I can’t believe it’s the last day of May and my last day of being vegetarian for a month already. It’s been a really interesting month for me on the food front. I certainly achieved my objective of gaining some new menu planning habits and had some great discoveries on making vegetables the star of the show. Gone are the days when steak and salad will be my default meal of choice.
I think some of my favourite dinners were when my Irishman took over the kitchen. Roasting different varieties of potatoes with garlic and rosemary to serve as a main course with a spicy romesco sauce or even a decadent bernaise. With a salad or some wilted greens playing the supportive role, it didn’t even occur to me to miss having a hunk of meat on my plate.
But it wasn’t all smooth sailing. The first week or so was fine but then I found myself feeling tired and lacking in energy – something that rarely happens to me. And with some prompting from the comments of experienced vegos, I realised that I had made:
the number 1 mistake of new vegetarians:
Not planning for the change in my diet. In particular making sure that I was getting enough protein and iron.
how to avoid the number 1 mistake of new vegetarians
do some research
There are some excellent resources for people looking at becoming vegetarian such as:
the vegetarian society website
limes & lycopene – the blog of Sydney nutritionist kathryn elliott – especially her posts on vegetarians and iron, vegetarians and protein, and omega 3s for vegetarians.
the vegetarian resource group
Other resource recommendations would be welcome in the comments.
make the most of veggie protein sources
Unlike my initial thoughts, being vegetarian doesn’t mean you just eat vegetables all day every day. Your new diet needs protein in the form of chickpeas, lentils, beans, soy products like tofu, nuts and of course eggs and cheese.
keep and eye on your iron
Red meat is the best source of iron but vegetarians need not resort to iron tablets to get enough. I found my energy levels increased considerably once I started to eat chickpeas and tofu – which are good sources of iron.
look out for vitamin B12
This is one nutrient that is only available in animal products. If you’re eating eggs and dairy you should be fine. If you’re not, look for soy products that are fortified with B12 or get some Vegemite or other yeast extract.
monitor and adjust
Everyone has different tolerances and needs. Keep an eye on what you’re eating and how you’re feeling. If you start to feel like something is out of wack, there’s no need to give up. Do some research, make the appropriate adjustments and keep on your merry vegetarian way.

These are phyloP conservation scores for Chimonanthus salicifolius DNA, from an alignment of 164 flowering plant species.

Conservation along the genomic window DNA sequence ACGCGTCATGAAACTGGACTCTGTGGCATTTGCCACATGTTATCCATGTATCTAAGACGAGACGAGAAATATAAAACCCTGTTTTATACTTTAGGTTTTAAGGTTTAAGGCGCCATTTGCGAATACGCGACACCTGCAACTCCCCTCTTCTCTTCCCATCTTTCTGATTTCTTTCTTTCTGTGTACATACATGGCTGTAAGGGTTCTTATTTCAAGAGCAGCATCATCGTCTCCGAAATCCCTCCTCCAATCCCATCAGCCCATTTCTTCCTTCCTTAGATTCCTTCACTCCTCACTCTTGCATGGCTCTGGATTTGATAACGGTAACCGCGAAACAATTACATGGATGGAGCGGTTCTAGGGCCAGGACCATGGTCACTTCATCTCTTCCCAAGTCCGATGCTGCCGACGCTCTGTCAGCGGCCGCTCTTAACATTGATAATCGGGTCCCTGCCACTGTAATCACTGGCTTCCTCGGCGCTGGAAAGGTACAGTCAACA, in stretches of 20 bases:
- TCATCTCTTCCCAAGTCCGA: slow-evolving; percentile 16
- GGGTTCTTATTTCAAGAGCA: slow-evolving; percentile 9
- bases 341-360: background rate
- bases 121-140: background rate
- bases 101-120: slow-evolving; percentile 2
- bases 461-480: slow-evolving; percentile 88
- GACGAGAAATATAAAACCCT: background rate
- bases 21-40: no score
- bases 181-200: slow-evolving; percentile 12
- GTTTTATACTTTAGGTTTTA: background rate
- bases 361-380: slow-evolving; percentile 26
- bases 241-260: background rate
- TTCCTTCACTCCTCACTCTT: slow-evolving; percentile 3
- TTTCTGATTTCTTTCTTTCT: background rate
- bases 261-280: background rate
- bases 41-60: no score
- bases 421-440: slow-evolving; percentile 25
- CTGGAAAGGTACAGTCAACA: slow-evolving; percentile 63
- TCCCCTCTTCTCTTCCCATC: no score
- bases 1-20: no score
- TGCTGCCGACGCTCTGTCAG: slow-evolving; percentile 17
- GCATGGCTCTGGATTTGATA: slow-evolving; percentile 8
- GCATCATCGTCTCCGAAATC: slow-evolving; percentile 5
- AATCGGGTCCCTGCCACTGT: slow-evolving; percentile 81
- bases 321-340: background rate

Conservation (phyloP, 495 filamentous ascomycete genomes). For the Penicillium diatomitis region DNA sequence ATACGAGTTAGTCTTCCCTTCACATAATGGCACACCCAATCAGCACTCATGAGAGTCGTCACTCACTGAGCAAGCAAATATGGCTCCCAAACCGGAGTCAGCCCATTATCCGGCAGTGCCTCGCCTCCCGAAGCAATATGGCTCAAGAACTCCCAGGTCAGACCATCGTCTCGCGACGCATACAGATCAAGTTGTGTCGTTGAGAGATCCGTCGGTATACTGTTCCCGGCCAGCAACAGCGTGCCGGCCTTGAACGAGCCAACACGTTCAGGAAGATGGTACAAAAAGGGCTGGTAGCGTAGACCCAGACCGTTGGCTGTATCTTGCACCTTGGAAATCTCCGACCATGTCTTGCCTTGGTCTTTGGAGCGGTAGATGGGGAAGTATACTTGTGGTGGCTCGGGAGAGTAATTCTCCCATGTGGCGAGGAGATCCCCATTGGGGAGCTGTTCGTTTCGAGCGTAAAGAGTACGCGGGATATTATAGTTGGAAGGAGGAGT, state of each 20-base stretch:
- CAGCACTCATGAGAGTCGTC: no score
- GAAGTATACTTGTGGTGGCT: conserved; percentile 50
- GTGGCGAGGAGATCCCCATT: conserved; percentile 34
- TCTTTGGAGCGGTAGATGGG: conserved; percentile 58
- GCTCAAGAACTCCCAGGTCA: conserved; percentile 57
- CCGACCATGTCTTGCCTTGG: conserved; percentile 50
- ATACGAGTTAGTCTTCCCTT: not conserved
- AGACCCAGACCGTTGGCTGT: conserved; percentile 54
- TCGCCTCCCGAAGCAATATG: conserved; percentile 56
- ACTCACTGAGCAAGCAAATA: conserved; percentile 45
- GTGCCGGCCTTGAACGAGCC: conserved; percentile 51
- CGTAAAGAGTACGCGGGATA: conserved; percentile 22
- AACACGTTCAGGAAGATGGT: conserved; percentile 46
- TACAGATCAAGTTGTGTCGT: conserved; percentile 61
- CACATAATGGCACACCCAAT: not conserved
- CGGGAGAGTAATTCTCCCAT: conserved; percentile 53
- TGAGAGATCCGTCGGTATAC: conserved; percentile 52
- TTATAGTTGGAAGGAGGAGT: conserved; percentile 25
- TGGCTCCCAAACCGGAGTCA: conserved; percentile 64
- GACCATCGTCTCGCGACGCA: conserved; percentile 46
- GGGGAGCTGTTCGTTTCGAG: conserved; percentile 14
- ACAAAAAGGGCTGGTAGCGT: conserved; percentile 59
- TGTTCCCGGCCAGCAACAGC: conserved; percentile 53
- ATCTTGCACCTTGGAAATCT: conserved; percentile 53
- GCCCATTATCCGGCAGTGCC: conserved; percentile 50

and what else did I learn?
restaurant vegetarian options aren’t always bad.
I did have a prejudice against anything on the menu with ‘veggie’ in the title. But as I’ve found from experience, vegetarian burgers or lasagne can actually be lovely. So maybe there’s no need to always revert to ordering a steak when faced with a pub menu.
eating out can be tough for vegetarians
When it comes to eating out, it can be frustrating to have the whole menu narrowed down to one or two carb-and-cheese vegetarian options. A little research on places that offer interesting veggie dishes is a good idea, they are out there. I even found a Sydney fine dining restaurant that offers a vegan menu.
it doesn’t hurt to ask
If there’s a cauliflower salad that has proscuitto and sounds divine, most places are happy to serve a vegetarian variation if they can.
tofu can be delicious
I wrote about my tofu discovery last week. Still amazed that I actually enjoyed smoked tofu and that it took the edge off my longing for bacon.
meat is expensive
When we did our weekly shop over the weekend and picked up a few meat (actually to be specific pork) items along with our veg, we spent significantly more than on our vegetarian fuelled shopping expeditions.
would I ever become vego full time?
In a word, No.
But not because I didn’t enjoy everything I ate over the last month. To be honest I had some of the best meals I’ve eaten this year. And it’s not because I’ve been feeling deprived or had crazy meat-fuelled cravings.
It’s because I love all food and I love variety. And I don’t like limiting what I eat in such a dramatic way.
Being vegetarian has strengthened my love of vegetables and legumes, but if anything it’s made me appreciate and respect the meat and fish that I do eat. And will make me think about my meat eating more, rather than making choices out of habit.
and what will I be eating for my first day back as an omnivore?
All is revealed over at my Vegetarian Monthpage.
[5 ingredients | 10 minutes]
rice & lentils
serves 2 – 3
Inspired by Molly’s Mujadara over at Orangette.
I actually made both Molly’s long version with super caramelised onion and my quick 10 minute adaptation. They’re quite different beasts. While I loved richness that the long caramelised onions gave to the dish and the texture of the lentils cooked from scratch, I have to say that this fast method held it’s own in terms of its nourishing, soul-satisfying properties.
Serve it as a one bowl meal with natural yoghurt like I have here. Or use it as a more protein-rich alternative to plain rice to serve with a veggie curry.
There are tips on the simple secret to perfect fluffy rice in a blog post I wrote recently. For the photograph I used brown basmati rice but feel free to use whatever rice you prefer.
1 onion, peeled & finely diced
large pinch dried chilli flakes
2 cups cooked long grain rice (approx 250g / 9oz)
1 can (400g / 14oz ) lentils, drained
natural yoghurt, to serve
Heat a few tablespoons olive oil in a medium frying pan. Add onion and chilli and cook over a high heat stirring frequently until softened and starting to brown.
Add rice and lentils and stir fry for a few more minutes until both are heated through.
Season and serve with a dollup of yoghurt.